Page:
I walk inside my home, one room to another, with pale walls and sunlight pouring in from the balcony – I see how much it has changed. I see the old chess board is out of the wooden cupboard. I see my cousins playing ghar-ghar in the backyard and there seems to be no distinction between who will make the dal and who will go to the office.
Just as I start feeling pleased about this, an older family member walks in and “corrects” the children.
But how do they know what is correct for them and what isn’t? At the end of the day, isn’t it about what we teach them?
Society has created distinctions which we religiously follow. All these years, I have seen the men of my family sit at the dinning table, waiting for hot food, while the women work in a hot kitchen because ‘fan chalaya to khaana kaise banega? (how will we cook, if we switch on the fan?)’.
I was taught the same, like most other kids. I was told I have to serve the men, the breadwinners of the family; that I couldn’t earn because I was a girl. Somehow, I never fully grasped this concept and fought against it to the best of my abilities.
Now, with the pandemic, we’re locked inside – all of us, around the world.
At home, the men have started to participate in household work – it took a pandemic to make that happen. But I don’t think they’ve understood the core of the issue at hand; the ingrained patriarchy in them still exists when it comes to social norms and gender bias.
Have you ever seen a man struggling in the kitchen when they want to find sugar for their coffee? Many men don’t think they need to know such things – as though it would make them less of a man.
More so, when men cook, it’s treated like a celebration – because it happens rarely and is almost treated like an event. Instagram is full of stories posted with the hashtag #husbandcooking – how often do you see the reverse?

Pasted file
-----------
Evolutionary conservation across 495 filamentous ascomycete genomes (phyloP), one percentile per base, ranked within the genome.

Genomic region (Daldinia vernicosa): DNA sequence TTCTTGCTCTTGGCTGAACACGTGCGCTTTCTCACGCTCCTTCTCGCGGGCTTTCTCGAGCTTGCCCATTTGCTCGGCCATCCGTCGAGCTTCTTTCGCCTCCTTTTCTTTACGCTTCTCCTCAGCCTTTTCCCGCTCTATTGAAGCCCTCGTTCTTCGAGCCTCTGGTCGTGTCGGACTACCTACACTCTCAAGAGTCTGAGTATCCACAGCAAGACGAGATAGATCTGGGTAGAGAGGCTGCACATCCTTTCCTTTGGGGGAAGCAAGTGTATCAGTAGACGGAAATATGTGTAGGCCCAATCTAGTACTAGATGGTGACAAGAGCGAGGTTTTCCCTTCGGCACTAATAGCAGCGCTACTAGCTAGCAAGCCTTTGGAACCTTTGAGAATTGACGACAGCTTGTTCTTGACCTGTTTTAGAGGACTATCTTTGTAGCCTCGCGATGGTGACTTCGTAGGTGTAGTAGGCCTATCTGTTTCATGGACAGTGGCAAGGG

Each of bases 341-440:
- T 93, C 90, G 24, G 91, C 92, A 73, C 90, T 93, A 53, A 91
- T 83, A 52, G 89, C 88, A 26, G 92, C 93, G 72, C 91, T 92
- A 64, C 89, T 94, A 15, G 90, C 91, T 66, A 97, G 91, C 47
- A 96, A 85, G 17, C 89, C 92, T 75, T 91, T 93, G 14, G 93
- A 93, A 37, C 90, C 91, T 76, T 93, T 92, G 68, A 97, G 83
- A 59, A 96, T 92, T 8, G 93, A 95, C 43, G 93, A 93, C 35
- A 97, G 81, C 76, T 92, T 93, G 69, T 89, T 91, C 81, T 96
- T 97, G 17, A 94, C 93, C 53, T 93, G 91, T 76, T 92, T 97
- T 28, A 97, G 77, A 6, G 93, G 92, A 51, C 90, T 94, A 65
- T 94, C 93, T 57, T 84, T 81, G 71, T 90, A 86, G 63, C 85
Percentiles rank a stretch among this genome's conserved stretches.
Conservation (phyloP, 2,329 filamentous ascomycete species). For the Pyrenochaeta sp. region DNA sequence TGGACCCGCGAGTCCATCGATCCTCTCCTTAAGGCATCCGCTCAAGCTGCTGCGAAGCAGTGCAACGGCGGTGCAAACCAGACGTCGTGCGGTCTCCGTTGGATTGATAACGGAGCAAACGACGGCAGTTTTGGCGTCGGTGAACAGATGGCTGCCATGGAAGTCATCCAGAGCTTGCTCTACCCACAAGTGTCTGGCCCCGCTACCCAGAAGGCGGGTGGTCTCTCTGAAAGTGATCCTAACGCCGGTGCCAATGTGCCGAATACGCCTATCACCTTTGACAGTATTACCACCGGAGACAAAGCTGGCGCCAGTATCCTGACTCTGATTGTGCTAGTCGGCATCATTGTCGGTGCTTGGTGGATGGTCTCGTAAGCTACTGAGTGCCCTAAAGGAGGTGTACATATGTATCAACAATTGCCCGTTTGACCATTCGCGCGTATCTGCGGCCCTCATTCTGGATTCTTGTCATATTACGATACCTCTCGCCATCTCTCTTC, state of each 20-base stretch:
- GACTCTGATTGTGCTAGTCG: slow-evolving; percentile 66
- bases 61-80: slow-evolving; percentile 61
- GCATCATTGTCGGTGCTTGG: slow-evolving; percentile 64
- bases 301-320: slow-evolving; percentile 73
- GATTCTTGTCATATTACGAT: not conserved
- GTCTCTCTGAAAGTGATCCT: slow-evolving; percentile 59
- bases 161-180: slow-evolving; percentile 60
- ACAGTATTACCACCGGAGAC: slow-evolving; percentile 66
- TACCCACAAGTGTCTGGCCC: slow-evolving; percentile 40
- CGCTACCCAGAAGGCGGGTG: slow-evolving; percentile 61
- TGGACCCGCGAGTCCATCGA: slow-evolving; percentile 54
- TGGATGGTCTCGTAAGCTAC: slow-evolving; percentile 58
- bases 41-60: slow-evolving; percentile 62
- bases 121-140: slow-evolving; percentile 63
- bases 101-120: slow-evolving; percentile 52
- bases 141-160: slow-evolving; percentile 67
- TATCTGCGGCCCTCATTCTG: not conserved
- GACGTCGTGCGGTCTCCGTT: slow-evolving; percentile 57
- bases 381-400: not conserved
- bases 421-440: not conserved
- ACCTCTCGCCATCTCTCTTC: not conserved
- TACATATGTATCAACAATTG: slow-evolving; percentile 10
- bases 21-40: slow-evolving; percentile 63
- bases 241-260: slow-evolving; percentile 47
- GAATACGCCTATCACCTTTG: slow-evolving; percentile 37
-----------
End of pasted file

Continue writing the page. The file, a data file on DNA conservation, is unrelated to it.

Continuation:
At home, when my brother started helping in the kitchen, he would only cook whenever he wanted to eat something fancy. Plus, he would always seek validation, which we would readily give. We would tell him how tasty the chicken was, even though it was often a little spicy.
Now, he helps out regularly in the kitchen, and cooks every day.
But while I work, and see him boiling the milk, washing the dishes or making rotis in the kitchen – I feel guilty. Guilty watching him make rotis.
Why? Why do I feel this guilt? Isn’t equality before gender what I always wanted?
I remember an incident from when we were younger. One hot summer day, my brother was in the kitchen and chopping vegetables. My aunt was making rotis. When my uncle saw this scene, he shouted at her, saying, “Are you out of your mind? Can’t you cut the ladyfingers?”
He yanked my brother out of the kitchen. When I went outside to look for him, I saw him sitting in the hall doing nothing. Just before that, I had seen my aunt stopping my brother from doing as little as cutting vegetables.
“Few tasks are more like the torture of Sisyphus than housework with its endless repetition,” wrote Simone de Beauvoir in The Second Sex (1949). “The clean becomes soiled, the soiled is made clean, over and over, day after day.”
I realise now, where the guilt comes from.
When my brother was stopped from doing something as minute as this, I too somehow internalised the oft-repeated lesson that ‘it isn’t right to have men in the kitchen’. I was always against the patriarchal mindset, but this incident had a deeper impact on me than I realised.
I never thought this kind of guilt would ever be fostered within me – but it happened. It feels like it was always there, crawling in my mind. But who do I blame? The men in my family who created these distinctions or the women who never protested? Or should I blame myself? I protested in some situations, but only to a certain extent.
We are caught in a vicious cycle, a cycle that is peddled by everyone. It’s a tug-of-war between two sections of the society. I will be happy on the day when seeing men in kitchen will not be a matter of celebration. If men help shoulder the household burden, it would be a different world.
The difference between my uncle and my brother grows wider by the day. My brother has never been patriarchal per se, but he now understands what went on for all those years while he was just a mute spectator.
Now that we’re well into ‘Unlock 1.0’ , I am eager to see how much of this growth will be sustained.
Aafreen Khan is a postgraduate student in Convergent Journalism, at AJK Mass Communication Research Center, Jamia Millia Islamia.
Featured image credit: Aaron Thomas/Unsplash